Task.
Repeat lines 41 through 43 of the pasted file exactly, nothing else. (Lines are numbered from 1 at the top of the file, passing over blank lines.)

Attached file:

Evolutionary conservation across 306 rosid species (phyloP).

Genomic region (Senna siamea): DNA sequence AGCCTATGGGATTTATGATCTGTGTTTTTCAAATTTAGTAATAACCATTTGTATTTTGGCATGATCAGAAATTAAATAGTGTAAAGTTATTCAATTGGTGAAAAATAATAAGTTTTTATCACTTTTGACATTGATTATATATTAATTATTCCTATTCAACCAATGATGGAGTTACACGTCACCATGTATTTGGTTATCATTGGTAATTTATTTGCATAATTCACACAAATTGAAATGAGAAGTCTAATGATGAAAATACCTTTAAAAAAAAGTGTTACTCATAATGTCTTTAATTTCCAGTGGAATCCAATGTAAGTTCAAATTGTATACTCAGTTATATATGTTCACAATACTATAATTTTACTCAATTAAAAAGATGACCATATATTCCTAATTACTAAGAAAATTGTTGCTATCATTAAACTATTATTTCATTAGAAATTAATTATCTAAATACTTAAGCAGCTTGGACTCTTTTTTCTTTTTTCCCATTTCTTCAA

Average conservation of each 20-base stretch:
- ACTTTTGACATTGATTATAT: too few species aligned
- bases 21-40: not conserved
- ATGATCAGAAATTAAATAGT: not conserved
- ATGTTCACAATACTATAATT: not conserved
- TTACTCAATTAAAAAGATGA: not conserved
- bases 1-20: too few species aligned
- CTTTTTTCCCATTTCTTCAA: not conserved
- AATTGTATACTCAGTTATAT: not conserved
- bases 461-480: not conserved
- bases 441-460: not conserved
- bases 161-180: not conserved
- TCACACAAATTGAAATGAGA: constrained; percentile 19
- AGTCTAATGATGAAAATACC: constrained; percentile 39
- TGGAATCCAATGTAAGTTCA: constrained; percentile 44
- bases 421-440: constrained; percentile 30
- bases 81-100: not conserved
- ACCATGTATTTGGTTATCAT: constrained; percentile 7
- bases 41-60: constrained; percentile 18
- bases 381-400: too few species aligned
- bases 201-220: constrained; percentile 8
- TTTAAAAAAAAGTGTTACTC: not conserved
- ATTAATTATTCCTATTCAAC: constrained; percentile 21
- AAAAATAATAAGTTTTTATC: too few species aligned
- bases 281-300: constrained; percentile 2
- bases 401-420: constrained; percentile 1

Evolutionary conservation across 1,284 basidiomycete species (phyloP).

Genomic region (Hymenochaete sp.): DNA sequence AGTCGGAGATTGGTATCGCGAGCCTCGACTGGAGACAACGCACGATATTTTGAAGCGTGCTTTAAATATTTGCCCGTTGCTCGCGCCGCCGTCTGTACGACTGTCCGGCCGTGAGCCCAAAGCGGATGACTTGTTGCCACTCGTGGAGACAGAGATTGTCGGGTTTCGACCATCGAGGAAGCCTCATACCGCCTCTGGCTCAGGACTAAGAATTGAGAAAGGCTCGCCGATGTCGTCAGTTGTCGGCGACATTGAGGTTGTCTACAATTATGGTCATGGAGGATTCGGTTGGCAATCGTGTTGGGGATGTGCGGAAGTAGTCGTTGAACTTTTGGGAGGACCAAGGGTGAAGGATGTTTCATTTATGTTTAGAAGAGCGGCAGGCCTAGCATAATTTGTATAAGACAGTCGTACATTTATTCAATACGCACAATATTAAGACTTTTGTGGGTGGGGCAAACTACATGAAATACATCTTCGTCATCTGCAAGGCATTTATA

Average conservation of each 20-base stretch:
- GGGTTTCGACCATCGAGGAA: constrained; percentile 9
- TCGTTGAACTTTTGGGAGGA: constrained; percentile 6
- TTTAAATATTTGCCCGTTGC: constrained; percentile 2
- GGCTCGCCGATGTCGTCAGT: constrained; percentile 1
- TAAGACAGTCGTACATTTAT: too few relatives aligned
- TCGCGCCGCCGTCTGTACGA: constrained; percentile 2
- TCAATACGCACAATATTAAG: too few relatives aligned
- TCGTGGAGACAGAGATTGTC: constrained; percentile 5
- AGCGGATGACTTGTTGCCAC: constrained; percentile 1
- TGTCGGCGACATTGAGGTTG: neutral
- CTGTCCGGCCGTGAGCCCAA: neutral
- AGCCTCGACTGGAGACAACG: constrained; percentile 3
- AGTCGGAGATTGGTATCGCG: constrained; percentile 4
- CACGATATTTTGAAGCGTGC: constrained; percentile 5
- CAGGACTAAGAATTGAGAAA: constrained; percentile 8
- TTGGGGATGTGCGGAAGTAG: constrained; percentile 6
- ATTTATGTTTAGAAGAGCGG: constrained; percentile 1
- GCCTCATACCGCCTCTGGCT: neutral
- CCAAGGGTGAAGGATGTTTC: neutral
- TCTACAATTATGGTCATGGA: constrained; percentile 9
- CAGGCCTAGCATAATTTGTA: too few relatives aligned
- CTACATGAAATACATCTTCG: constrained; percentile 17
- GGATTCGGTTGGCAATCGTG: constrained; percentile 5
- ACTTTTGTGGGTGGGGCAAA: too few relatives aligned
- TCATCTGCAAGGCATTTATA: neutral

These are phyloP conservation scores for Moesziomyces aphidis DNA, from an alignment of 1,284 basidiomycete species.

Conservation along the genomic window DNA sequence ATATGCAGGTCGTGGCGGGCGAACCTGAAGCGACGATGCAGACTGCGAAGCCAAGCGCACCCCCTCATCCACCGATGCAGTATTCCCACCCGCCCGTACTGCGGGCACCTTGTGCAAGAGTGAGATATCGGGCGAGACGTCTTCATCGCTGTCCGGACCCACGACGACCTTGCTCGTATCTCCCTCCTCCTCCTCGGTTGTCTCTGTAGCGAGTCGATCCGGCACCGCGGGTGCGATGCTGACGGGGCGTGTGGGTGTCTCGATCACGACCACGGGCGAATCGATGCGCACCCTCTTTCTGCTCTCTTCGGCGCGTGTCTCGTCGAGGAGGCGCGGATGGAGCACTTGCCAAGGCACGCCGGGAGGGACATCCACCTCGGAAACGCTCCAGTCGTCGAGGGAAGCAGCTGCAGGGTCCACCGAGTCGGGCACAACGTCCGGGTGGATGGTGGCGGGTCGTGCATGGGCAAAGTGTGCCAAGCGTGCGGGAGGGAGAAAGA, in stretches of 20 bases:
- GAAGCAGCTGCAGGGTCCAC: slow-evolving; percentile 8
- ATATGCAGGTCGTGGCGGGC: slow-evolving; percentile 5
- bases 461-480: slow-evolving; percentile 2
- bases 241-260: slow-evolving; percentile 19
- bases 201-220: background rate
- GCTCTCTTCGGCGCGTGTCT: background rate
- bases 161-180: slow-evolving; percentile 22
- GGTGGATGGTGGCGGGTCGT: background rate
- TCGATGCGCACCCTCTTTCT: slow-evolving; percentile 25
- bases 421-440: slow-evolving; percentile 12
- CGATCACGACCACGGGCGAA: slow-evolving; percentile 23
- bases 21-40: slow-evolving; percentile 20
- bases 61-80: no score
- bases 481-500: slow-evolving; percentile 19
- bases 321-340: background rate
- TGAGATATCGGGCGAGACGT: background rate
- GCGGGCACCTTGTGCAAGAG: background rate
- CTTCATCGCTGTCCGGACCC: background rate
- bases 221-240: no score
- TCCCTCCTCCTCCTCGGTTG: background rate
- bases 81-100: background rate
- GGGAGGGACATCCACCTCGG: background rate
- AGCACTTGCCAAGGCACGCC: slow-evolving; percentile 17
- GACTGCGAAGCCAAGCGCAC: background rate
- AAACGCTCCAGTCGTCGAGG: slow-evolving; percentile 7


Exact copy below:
- TGTCGGCGACATTGAGGTTG: neutral
- CTGTCCGGCCGTGAGCCCAA: neutral
- AGCCTCGACTGGAGACAACG: constrained; percentile 3